At the beginning of this project, I reached out to producers who were working in numerous virtual worlds, such as Star Trek Online and Habbo Hotel. The fact that the analysis of the project rests largely on productions in Second Life is due to how many of those VWTV producers participated in the interviews.
Just this week, rather out of the blue, I heard back from one of the other non-SL producers I had contacted over a year ago. J.J. Mitchell, of Omega Fanfilms, is the producer of the Maroth’s Revenge episodes and The Wrath of Maroth, which were initially constructed using the MMORPG Star Wars Galaxies. He very graciously emailed me with a description of what led him to start such productions, and we have conversed via email to more fully explore his thoughts on machinima and virtual world television. What follows is a description of his experiences and opinions, in J.J.’s own words.
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I am always happy to answer a few questions on machinimas. As a little introduction to them, I guess I could start by saying that I have always enjoyed watching fan films for as long as I can remember. Especially those in Star Wars. Be it from TROOPS or Essence of the Force to name a few. Once I was able to get a YouTube channel going, I gathered a few friends from a guild of mine in Star Wars Galaxies to create a story in Sony Online Entertainment’s Star Wars Galaxies, back around 2008 or so, with that being Star Wars Galaxies: Maroth’s Revenge. Originally as it did contain a new story set more for the darker side of Star Wars, the fan film meant to also help me test various editing abilities from the basic Windows Movie Maker installed on most Windows operated computers. The story follows an adult Rodian male whom was betrayed during a battle, hauled away, and then imprisoned/tortured for several years until he breaks out — now insane and bloodthirsty.
However as a quality video it had its many flaws. So as time grew on and I made other fan films and trailers to mods and such, I began devising adding more to the story of the character known as Maroth — about him going into a second attempt at defeating his enemies after being horribly beaten. Once the concept was done with, the show became known as Star Wars Galaxies: The Wrath of Maroth. Sadly the show could not be completed due to online game expenses and the game’s official closure in December of 2011, which left the show halfway completed.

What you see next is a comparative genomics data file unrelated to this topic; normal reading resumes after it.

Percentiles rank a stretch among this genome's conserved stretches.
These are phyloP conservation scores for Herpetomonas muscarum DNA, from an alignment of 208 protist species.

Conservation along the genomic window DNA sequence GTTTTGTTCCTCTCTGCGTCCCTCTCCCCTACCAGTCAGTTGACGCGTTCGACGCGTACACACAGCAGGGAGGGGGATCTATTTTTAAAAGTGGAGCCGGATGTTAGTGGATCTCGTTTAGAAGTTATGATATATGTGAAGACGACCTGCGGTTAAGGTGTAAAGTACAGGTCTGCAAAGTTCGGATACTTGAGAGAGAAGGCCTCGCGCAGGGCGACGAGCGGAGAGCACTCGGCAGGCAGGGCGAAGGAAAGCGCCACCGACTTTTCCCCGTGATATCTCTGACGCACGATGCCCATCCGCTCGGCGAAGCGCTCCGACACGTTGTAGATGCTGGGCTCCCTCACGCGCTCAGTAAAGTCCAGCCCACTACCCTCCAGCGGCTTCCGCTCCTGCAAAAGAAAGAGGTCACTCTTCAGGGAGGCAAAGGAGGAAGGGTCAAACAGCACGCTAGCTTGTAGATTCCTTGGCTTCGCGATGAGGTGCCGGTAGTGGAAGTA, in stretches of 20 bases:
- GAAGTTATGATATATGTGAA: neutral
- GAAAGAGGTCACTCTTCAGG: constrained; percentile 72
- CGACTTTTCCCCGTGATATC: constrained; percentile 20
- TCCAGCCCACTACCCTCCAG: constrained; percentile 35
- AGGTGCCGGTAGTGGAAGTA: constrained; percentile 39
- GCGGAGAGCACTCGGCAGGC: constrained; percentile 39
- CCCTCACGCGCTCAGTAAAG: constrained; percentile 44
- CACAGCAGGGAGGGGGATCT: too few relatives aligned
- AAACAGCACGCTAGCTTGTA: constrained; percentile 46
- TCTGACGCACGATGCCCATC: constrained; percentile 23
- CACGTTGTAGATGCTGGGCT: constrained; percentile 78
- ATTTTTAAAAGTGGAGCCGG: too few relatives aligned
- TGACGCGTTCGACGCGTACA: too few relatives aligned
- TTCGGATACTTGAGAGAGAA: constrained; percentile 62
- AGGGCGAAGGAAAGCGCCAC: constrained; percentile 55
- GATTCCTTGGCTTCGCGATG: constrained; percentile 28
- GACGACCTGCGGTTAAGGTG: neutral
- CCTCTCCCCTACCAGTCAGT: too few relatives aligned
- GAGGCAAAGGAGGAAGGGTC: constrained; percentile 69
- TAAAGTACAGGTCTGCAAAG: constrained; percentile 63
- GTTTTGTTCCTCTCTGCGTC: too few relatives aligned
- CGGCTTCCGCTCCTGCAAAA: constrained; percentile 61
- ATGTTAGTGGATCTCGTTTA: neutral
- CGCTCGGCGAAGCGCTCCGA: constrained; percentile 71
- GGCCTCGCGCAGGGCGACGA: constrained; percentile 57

From there, however, Maroth’s story wasn’t over. With Star Wars Galaxies being shut down, we looked to a more alternative method of machimina productions, in the virtual world known as Second Life, where the reality is completely user created. Anything from constructing basic objects to various atmospheric effects. This has proven time and time again as a great potential for machinimas as there are practically no end to the possibilities of what one can make there. The show, now a work in production with a new name, The Maroth Chronicles, has no set release date as we are still planning for better upgrades, such as voice actors, animations, and custom built sets.
That just covers some of that story. Omega Fanfilms does a lot of machinima work, such as the more popular series Star Trek: The Unknown Frontier, which we did as our own take on how a Star Wars versus Star Trek video series would pan out. A very easy project, we used the game Star Wars Empire At War: Forces of Corruption combined with the mod Trek Wars: Federation at War to create Star Wars versus Star Trek battles. And from that we used stock footage of Star Trek scenes combined with in game footage of cutscenes and game play to create the illusion for our story of the USS Enterprise E going back in time and into an alternate dimension, and then meeting with the USS Enterprise D to fend off the evil forces of the Empire as they try to conquer the Milky Way Galaxy.